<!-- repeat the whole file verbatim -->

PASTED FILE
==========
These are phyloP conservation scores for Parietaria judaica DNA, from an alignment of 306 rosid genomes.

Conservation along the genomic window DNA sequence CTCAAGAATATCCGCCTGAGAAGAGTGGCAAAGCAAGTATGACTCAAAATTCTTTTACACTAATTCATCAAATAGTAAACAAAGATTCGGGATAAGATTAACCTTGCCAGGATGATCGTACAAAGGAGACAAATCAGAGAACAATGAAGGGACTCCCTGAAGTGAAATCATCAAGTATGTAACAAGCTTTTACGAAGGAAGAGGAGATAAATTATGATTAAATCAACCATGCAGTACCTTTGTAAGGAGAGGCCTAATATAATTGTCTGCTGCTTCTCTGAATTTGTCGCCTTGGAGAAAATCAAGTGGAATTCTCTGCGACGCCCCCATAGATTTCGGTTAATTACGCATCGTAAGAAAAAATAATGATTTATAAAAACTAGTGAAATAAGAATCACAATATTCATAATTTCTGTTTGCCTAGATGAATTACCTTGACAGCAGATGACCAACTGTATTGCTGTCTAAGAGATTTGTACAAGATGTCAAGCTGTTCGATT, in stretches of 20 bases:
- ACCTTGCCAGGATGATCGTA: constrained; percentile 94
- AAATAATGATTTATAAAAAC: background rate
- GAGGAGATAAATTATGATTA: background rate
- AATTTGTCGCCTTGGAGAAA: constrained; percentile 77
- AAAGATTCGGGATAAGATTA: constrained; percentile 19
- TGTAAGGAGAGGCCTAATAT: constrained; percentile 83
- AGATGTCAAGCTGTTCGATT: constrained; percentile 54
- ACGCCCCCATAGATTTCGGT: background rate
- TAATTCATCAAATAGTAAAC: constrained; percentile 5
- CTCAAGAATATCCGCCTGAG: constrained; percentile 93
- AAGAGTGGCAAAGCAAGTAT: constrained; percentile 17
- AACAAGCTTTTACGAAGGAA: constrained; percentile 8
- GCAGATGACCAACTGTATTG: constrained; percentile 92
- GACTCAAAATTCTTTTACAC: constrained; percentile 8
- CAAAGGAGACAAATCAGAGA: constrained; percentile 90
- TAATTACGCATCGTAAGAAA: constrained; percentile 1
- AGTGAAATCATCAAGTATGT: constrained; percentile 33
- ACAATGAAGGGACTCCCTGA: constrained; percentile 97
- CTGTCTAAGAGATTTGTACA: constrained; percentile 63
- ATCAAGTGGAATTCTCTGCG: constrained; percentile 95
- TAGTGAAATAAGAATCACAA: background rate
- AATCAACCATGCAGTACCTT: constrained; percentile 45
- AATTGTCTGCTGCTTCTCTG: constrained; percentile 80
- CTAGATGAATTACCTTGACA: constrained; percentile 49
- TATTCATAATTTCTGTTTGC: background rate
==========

These are phyloP conservation scores for Parietaria judaica DNA, from an alignment of 306 rosid genomes.

Conservation along the genomic window DNA sequence CTCAAGAATATCCGCCTGAGAAGAGTGGCAAAGCAAGTATGACTCAAAATTCTTTTACACTAATTCATCAAATAGTAAACAAAGATTCGGGATAAGATTAACCTTGCCAGGATGATCGTACAAAGGAGACAAATCAGAGAACAATGAAGGGACTCCCTGAAGTGAAATCATCAAGTATGTAACAAGCTTTTACGAAGGAAGAGGAGATAAATTATGATTAAATCAACCATGCAGTACCTTTGTAAGGAGAGGCCTAATATAATTGTCTGCTGCTTCTCTGAATTTGTCGCCTTGGAGAAAATCAAGTGGAATTCTCTGCGACGCCCCCATAGATTTCGGTTAATTACGCATCGTAAGAAAAAATAATGATTTATAAAAACTAGTGAAATAAGAATCACAATATTCATAATTTCTGTTTGCCTAGATGAATTACCTTGACAGCAGATGACCAACTGTATTGCTGTCTAAGAGATTTGTACAAGATGTCAAGCTGTTCGATT, in stretches of 20 bases:
- ACCTTGCCAGGATGATCGTA: constrained; percentile 94
- AAATAATGATTTATAAAAAC: background rate
- GAGGAGATAAATTATGATTA: background rate
- AATTTGTCGCCTTGGAGAAA: constrained; percentile 77
- AAAGATTCGGGATAAGATTA: constrained; percentile 19
- TGTAAGGAGAGGCCTAATAT: constrained; percentile 83
- AGATGTCAAGCTGTTCGATT: constrained; percentile 54
- ACGCCCCCATAGATTTCGGT: background rate
- TAATTCATCAAATAGTAAAC: constrained; percentile 5
- CTCAAGAATATCCGCCTGAG: constrained; percentile 93
- AAGAGTGGCAAAGCAAGTAT: constrained; percentile 17
- AACAAGCTTTTACGAAGGAA: constrained; percentile 8
- GCAGATGACCAACTGTATTG: constrained; percentile 92
- GACTCAAAATTCTTTTACAC: constrained; percentile 8
- CAAAGGAGACAAATCAGAGA: constrained; percentile 90
- TAATTACGCATCGTAAGAAA: constrained; percentile 1
- AGTGAAATCATCAAGTATGT: constrained; percentile 33
- ACAATGAAGGGACTCCCTGA: constrained; percentile 97
- CTGTCTAAGAGATTTGTACA: constrained; percentile 63
- ATCAAGTGGAATTCTCTGCG: constrained; percentile 95
- TAGTGAAATAAGAATCACAA: background rate
- AATCAACCATGCAGTACCTT: constrained; percentile 45
- AATTGTCTGCTGCTTCTCTG: constrained; percentile 80
- CTAGATGAATTACCTTGACA: constrained; percentile 49
- TATTCATAATTTCTGTTTGC: background rate